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|Title:||Design considerations for refractive solid immersion lens: Application to subsurface integrated circuit fault localization using laser induced techniques|
|Source:||Goh, S.H., Sheppard, C.J.R., Quah, A.C.T., Chua, C.M., Koh, L.S., Phang, J.C.H. (2009). Design considerations for refractive solid immersion lens: Application to subsurface integrated circuit fault localization using laser induced techniques. Review of Scientific Instruments 80 (1) : -. ScholarBank@NUS Repository. https://doi.org/10.1063/1.3070612|
|Abstract:||With fast scaling and advancement of integrated circuit (IC) technology, circuitries have become smaller and denser. New materials and more sophisticated designs have evolved. These changes reduced the effectiveness of conventional laser induced fault localization techniques. Since IC fault localization is the most critical step in failure analysis, there are strong motivations to improve both spatial resolution and sensitivity of such systems to meet the new challenges from advanced technology. Refractive solid immersion lens (RSIL) is well known to enhance the laser spot size which directly affects resolution and sensitivity in back side fault localizations. In practice, it is difficult to operate RSIL at the ideal configurations to obtain the smallest spot resolution. It is necessary to understand the resolution performance at the other design focal planes. Besides resolution, there are also other factors that affect sensitivity in a RSIL enhanced system. This paper identifies and characterizes key RSIL design parameters to optimize RSIL performance on laser induced techniques. We report that the most efficient conditions are achieved close to aplanatic RSIL design to within 20-25 μm (for a 1 mm diameter lens), and the backing objective should be the minimum numerical aperture required for optimum resolution performance. The size of the mechanical clear aperture opening should be large enough (>80%) to exploit the advantage of aplanatic RSIL. RSIL is developed on a laser scanning optical microscope in this work, and a resolution of 0.3 μm (for a wavelength of 1340 nm) was achieved over a range of operating conditions. A quantitative resolution of 0.25 μm is achieved and a pitch structure of 0.4 μm is easily resolvable. Close to 15 times enhancement in laser induced signal is obtained. © 2009 American Institute of Physics.|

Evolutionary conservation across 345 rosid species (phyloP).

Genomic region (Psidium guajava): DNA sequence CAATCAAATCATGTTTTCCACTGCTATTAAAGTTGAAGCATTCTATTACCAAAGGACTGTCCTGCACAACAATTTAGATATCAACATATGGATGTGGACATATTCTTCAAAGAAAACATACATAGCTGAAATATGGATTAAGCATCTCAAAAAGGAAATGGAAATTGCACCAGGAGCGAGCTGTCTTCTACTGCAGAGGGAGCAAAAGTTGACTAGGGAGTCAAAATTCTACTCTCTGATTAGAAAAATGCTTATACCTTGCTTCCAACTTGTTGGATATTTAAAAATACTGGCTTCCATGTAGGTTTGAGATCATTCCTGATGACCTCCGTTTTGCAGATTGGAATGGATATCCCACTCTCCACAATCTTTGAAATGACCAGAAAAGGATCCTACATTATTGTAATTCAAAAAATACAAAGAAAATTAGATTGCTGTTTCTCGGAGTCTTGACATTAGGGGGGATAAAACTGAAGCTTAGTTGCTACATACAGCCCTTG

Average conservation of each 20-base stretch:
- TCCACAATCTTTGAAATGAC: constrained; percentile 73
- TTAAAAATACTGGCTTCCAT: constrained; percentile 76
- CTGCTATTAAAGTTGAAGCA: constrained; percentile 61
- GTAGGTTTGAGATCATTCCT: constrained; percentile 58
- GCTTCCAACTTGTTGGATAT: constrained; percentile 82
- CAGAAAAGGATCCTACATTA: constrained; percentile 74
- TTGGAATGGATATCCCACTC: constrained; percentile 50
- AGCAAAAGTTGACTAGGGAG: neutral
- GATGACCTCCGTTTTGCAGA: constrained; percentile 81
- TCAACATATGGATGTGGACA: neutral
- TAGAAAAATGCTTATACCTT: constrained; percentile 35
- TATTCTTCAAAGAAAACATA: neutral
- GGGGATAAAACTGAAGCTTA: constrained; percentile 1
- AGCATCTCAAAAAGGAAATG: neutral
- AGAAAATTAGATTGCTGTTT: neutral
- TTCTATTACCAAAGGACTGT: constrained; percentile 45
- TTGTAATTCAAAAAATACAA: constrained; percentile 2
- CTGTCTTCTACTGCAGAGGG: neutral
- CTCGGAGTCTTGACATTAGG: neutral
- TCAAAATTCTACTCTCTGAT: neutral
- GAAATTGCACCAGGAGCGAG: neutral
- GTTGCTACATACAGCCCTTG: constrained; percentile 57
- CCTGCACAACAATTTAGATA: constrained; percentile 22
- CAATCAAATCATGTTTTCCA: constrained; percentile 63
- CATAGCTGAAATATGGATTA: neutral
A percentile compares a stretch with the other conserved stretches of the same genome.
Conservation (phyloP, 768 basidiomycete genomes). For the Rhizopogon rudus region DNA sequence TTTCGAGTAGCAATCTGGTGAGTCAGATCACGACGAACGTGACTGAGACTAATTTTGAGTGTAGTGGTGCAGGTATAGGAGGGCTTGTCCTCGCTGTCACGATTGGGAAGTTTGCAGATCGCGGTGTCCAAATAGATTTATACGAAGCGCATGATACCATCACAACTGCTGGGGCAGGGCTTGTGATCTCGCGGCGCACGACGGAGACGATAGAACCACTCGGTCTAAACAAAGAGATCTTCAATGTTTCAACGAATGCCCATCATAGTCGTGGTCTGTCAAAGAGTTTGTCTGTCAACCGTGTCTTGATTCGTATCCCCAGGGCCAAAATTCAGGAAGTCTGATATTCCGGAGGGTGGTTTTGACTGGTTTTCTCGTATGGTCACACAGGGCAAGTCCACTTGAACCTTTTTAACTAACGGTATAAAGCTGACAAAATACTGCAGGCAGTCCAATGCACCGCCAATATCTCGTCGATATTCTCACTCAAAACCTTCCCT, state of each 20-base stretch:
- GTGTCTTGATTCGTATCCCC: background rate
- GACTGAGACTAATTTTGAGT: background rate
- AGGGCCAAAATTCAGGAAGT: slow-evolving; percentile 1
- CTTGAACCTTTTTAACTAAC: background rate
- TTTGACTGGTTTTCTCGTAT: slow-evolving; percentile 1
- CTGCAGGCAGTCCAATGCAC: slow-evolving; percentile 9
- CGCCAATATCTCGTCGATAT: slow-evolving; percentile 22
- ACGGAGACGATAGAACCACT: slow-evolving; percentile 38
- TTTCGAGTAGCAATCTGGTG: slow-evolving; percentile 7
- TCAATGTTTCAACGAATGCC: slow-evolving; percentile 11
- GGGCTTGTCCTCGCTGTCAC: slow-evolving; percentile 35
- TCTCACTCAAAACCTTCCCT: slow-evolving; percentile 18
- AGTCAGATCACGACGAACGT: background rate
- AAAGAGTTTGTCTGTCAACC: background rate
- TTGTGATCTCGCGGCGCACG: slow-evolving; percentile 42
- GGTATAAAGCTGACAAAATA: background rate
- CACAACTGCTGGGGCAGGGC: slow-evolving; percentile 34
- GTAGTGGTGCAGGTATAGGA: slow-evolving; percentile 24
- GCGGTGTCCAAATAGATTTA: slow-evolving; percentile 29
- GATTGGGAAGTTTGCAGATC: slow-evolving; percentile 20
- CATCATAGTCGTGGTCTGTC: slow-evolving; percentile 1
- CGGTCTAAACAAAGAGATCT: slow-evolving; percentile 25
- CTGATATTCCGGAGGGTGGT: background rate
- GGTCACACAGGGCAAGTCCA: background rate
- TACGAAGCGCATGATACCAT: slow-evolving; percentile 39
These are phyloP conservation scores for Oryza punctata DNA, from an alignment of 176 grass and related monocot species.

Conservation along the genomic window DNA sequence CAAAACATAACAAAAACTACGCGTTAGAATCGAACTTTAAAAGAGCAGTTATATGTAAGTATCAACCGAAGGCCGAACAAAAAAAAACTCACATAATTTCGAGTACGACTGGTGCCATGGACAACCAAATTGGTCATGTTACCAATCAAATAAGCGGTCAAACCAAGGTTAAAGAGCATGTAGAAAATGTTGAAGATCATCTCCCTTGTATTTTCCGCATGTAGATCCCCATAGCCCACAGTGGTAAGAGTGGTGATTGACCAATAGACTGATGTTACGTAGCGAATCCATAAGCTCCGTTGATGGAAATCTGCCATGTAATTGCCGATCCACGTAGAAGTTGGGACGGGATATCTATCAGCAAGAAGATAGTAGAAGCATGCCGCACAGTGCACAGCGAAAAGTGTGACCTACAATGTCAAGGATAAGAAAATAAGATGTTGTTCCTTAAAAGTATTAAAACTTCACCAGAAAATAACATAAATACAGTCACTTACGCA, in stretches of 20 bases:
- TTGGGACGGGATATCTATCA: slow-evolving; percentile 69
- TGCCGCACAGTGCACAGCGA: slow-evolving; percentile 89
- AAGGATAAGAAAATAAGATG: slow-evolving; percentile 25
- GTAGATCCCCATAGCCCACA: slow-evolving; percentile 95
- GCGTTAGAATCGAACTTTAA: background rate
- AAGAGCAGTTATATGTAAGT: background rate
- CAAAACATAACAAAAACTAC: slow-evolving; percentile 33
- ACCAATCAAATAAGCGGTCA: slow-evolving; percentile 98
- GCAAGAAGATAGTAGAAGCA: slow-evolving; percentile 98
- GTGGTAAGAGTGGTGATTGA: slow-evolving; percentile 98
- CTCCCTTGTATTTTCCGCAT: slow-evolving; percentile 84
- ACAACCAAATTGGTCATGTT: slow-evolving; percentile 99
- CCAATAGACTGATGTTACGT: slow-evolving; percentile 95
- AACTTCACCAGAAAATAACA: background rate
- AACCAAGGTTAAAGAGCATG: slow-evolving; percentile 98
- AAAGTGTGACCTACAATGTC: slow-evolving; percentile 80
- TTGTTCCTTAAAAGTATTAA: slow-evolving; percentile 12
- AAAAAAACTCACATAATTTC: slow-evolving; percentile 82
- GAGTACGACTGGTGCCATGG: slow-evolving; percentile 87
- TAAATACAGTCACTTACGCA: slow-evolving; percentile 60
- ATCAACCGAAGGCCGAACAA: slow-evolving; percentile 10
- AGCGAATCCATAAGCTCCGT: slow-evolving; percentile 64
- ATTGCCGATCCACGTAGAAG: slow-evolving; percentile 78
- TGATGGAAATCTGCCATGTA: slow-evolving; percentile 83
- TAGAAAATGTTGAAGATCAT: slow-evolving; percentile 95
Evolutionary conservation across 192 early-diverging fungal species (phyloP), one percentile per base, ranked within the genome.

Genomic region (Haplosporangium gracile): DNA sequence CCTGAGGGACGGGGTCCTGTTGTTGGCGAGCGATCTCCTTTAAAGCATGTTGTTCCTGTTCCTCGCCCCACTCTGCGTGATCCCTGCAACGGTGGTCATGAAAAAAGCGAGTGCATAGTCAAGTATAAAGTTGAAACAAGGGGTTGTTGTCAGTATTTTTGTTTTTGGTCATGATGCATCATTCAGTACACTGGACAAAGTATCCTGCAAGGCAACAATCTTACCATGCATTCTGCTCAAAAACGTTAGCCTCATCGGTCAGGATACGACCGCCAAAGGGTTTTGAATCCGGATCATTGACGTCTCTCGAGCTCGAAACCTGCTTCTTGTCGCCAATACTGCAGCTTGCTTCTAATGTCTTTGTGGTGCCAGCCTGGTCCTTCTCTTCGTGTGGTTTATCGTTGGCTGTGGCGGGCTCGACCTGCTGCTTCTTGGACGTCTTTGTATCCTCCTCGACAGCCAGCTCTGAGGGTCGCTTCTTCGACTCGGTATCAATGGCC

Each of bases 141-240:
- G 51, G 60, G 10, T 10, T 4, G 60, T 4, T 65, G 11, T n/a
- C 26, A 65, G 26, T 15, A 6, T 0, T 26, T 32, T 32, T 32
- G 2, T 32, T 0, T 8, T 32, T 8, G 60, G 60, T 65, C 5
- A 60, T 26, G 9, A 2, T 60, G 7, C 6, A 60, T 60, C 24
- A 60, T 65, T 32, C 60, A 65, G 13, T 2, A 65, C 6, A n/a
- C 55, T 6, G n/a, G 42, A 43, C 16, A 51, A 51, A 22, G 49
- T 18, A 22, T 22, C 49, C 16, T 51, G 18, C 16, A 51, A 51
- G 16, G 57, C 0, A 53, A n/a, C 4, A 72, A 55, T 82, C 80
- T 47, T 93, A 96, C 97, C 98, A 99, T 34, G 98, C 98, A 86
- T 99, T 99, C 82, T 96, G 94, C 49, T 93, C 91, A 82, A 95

|Source Title:||Review of Scientific Instruments|
|Appears in Collections:||Staff Publications|
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